To narrate the new Dolce&Gabbana headquarters in Milan, never published elsewhere, we asked two of the four members of the PIUARCH team (former students of Gregotti, together since 1996 and the winners, among other honors, of the Premio Architetto Italiano 2013, organized by the National Council of Architects) what it means to make architecture in the ‘rising city’, and to make a contemporary building (2009-2012) in a historical context that already featured a strong existing element, which they restructured in 2005: the Metropol.
Germán Fuenmayor: “It meant, once again, dealing with the context and the grafting of the work into the cityscape of Porta Venezia, where in ten years we have design five buildings for the same client. In this case we were working on Viale Piave, where in 2005 we restructured the former Metropol cinema, now used for the fashion shows of the company, next to the new office building.”
Francesco Fresa: “This also meant taking part in the creation of a sort of ‘work citadel’ that reorganizes everything in an urban complex, optimizing efficiency. Next to the image-building for the finished product, now there are technical and styling offices, where people think, draw, make prototypes. The whole assembly line is gathered in one place: from the ‘workshop’ to the theater.”
The facade, conceived as a ‘skin of connection’ between inside and outside, rigor and experimentation, is a characteristic feature of your projects. Can we talk about a new urban landmark?
G.F: “Again, it’s the context. On Viale Piave there are streetcars with tracks, part of the city’s collective memory. Their movement became the main source of inspiration in the application of a principle of geometric abstraction that by developing references to kinetic art offers a dynamic perception of the streetfront, changing depending on the vantage point, also in relation to the quality of the light. In the case of the Metropol we looked specifically at the work Physichromie (1966) by the Venezuelan artist Carlos Cruz-Diez, evoked in the vertical sunscreen blades that pace the facade with a rhythm of full and empty portions. For this other building, we have been guided by the work of Alejandro Otero, opting for a more extended composition of square panels that organize the elevation with a sunscreen system that is staggered and overlaid, in stainless steel (like the blades of the adjacent theater) and glass, alternating in a pattern of transparent surfaces or gray tones, corresponding to the frames that open and those that are fixed. In conceptual terms, the whole complex thrives on contaminations from the aesthetic movements of the mid-1900s.”
F.F: “Actually the new facade is almost anonymous. It is light and transparent, and almost goes unobserved, as if it had always been there as part of the context. It conveys the idea of a silent architecture, without special effects, a very Milanese image: the model of reference was that of the best buildings constructed in the city in the 1950s and 1960s.”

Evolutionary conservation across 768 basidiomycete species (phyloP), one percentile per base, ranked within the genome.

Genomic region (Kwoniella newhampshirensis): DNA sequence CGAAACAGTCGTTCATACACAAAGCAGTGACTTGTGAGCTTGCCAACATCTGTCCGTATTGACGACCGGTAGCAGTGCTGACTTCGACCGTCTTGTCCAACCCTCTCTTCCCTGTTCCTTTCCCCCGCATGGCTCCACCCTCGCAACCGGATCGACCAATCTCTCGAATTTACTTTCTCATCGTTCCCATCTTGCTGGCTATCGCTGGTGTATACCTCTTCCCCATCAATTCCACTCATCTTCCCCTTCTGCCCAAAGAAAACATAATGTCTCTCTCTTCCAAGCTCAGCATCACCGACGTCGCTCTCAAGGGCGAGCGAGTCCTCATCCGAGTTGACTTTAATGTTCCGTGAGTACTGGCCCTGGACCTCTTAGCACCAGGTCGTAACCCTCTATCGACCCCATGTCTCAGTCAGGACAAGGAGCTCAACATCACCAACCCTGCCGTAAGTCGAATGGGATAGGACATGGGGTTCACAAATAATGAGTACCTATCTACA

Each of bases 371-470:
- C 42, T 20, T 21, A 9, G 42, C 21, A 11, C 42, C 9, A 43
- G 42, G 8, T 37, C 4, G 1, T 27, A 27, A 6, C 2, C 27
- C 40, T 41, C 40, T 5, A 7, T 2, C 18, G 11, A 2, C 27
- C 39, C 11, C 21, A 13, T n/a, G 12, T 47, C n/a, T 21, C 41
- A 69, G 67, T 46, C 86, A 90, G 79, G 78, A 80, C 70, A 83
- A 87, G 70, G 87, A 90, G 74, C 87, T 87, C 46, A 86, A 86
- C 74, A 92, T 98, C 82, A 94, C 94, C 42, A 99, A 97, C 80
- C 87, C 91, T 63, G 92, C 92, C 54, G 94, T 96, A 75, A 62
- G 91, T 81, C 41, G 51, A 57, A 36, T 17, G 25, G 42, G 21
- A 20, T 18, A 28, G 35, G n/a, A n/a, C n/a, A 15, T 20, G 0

But the existing structure has also be seen as a resource: to address the themes of reuse and volumetric grafting. What were the compositional methods?
G.F: “The long, narrow shape of the lot and the volume of the existing building suggested the opening towards the south side of its three parallel volumes, and the creation of a large, deep internal courtyard, now faced by all three: the one facing Viale Piave, the one set back with seven above-ground levels, and the central volume, connected to the rest by a system of staircases and walkways, with three stories, suspended on a volume that connects the three parts, perpendicular to Viale Piave, with four levels. This solution has made it possible to bring light to the workspaces, organized with an open plan and an essential layout – offices and areas for image and coordination, on the various levels; common zones and meeting rooms on the ground floor, open towards the courtyard – and to underline another link to the context: the reinterpretation of the Milanese courtyard building, in a contemporary language that triggers new perspectives.”
The closed courtyard is a feature of many of your projects. In the office building in St. Petersburg there are even four of them. Is it a functional feature, or does it also reflect a desire to apply a preferential model of reference from Mediterranean architecture?
G.F: “In the compositional play of volumes and spaces the courtyard comes above all from the need to create indoor-outdoor relations, creating channels for the flow of natural light to optimize everyday activities.”
So light is always a very important theme…
G.F: “Of course. It becomes a theatrical element, above all in relation to the facade-filter, which spreads natural light in a soft way inside the building, with different sensations across the day. At night, the building is like an enormous lantern, when the internal artificial light reproduces luminous and chromatic vibrations.”
Are there certain elements that contribute to communicate the image of the company?
F.F: “The use of basaltine, a dark volcanic stone, on the ground level, both in the courtyard and the interiors. As in other projects, this is an explicit reference to Mediterranean identity. Then the treatment of the green spaces on the terraces, with citrus trees, palms and agaves, typical southern vegetation. There is great attention to detail, as in tailoring, the expression of an authentic luxury, an idea shared with Domenico Dolce and Stefano Gabbana.”
G.F: “In a project of reduction and subtraction, the exposed concrete ceilings made with wooden boards for the formwork, and the beams integrated with the air conditioning and lighting systems, have a characterizing force that conceals the technical complexity of the whole.”
photos by Andrea Martiradonna – text by Antonella Boisi